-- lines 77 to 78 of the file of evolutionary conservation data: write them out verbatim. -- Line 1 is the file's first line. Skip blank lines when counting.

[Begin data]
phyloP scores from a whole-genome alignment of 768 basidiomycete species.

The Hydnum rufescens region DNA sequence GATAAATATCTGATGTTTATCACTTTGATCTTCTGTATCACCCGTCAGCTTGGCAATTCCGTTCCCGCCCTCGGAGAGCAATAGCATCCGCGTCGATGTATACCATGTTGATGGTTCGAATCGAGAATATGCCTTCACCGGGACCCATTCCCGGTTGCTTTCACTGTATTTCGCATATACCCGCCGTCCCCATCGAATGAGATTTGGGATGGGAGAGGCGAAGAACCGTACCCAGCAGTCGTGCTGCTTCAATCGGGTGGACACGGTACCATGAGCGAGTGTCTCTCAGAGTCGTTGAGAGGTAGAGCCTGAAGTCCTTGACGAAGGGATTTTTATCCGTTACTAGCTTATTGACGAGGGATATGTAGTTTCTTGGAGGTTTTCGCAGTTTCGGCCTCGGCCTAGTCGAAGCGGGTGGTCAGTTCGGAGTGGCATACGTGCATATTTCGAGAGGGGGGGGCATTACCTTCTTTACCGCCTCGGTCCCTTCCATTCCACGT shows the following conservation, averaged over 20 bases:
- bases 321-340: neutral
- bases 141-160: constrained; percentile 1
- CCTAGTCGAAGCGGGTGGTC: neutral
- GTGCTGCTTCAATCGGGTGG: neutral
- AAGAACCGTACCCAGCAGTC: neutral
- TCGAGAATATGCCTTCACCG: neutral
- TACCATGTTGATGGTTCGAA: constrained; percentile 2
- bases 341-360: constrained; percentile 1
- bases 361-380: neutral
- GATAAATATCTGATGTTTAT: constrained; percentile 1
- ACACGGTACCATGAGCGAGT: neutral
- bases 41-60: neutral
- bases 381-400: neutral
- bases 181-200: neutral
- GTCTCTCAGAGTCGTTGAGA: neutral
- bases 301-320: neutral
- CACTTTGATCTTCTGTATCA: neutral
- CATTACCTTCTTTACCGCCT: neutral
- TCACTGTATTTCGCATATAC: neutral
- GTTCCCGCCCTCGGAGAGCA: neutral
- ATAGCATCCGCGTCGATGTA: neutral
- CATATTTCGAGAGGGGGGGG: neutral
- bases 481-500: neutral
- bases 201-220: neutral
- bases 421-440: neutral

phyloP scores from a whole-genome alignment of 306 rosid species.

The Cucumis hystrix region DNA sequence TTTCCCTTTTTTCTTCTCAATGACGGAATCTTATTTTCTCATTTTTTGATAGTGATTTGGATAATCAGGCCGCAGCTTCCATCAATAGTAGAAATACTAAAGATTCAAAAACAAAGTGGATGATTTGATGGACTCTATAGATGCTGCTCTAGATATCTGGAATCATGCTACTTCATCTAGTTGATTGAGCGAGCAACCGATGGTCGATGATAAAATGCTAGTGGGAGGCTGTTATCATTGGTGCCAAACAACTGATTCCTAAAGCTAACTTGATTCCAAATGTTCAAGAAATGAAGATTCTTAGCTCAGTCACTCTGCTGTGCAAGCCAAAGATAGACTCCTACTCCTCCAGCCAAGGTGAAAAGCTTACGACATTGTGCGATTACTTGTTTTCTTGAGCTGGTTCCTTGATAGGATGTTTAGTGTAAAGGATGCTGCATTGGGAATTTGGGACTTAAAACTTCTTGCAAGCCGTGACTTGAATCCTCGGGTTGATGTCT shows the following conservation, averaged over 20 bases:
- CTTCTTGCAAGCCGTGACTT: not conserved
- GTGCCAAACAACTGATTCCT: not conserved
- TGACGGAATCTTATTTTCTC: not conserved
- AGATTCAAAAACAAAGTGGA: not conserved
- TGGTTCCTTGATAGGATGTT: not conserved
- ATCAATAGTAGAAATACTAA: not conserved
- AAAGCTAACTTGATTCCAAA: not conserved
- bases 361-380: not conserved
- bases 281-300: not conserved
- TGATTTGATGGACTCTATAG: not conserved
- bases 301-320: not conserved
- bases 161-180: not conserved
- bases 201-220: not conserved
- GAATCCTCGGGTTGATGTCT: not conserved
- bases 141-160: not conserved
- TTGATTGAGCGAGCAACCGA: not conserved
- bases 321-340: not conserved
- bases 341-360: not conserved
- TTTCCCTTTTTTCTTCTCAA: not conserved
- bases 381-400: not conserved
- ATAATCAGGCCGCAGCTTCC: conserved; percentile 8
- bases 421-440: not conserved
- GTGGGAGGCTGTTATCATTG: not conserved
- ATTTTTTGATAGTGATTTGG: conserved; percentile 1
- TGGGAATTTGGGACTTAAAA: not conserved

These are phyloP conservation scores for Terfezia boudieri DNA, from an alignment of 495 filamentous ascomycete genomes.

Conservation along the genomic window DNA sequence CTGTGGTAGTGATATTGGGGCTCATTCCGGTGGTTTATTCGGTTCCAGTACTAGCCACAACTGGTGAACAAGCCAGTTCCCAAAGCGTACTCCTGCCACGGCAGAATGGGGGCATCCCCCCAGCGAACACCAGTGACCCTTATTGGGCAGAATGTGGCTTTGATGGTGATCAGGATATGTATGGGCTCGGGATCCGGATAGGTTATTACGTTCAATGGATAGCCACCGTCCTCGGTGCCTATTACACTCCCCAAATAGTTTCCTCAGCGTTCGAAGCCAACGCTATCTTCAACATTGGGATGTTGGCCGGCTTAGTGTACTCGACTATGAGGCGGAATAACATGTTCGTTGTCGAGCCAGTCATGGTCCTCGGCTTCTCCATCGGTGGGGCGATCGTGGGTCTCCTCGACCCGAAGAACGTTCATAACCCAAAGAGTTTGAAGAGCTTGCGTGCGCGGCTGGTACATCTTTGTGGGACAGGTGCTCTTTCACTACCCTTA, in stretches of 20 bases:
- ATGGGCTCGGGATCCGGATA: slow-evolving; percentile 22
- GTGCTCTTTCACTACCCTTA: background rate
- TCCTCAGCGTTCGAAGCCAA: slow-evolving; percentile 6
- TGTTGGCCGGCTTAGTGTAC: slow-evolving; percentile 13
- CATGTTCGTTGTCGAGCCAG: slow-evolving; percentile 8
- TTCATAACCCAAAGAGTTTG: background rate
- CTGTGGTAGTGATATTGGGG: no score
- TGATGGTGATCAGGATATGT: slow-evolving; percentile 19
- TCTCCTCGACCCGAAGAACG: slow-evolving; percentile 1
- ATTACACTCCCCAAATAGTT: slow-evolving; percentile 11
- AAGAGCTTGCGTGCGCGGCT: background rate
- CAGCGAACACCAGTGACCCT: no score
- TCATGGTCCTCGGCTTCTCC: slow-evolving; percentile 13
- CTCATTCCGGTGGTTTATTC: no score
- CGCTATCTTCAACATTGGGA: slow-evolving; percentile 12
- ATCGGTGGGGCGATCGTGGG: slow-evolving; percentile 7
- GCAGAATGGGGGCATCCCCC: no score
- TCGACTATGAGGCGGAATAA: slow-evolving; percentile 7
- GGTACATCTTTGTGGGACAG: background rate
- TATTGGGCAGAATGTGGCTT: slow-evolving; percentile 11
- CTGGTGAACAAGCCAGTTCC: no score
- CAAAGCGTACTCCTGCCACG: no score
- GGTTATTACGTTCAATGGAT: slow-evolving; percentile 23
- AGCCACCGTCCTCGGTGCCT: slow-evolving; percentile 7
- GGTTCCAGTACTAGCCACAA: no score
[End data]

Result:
- CTGGTGAACAAGCCAGTTCC: no score
- CAAAGCGTACTCCTGCCACG: no score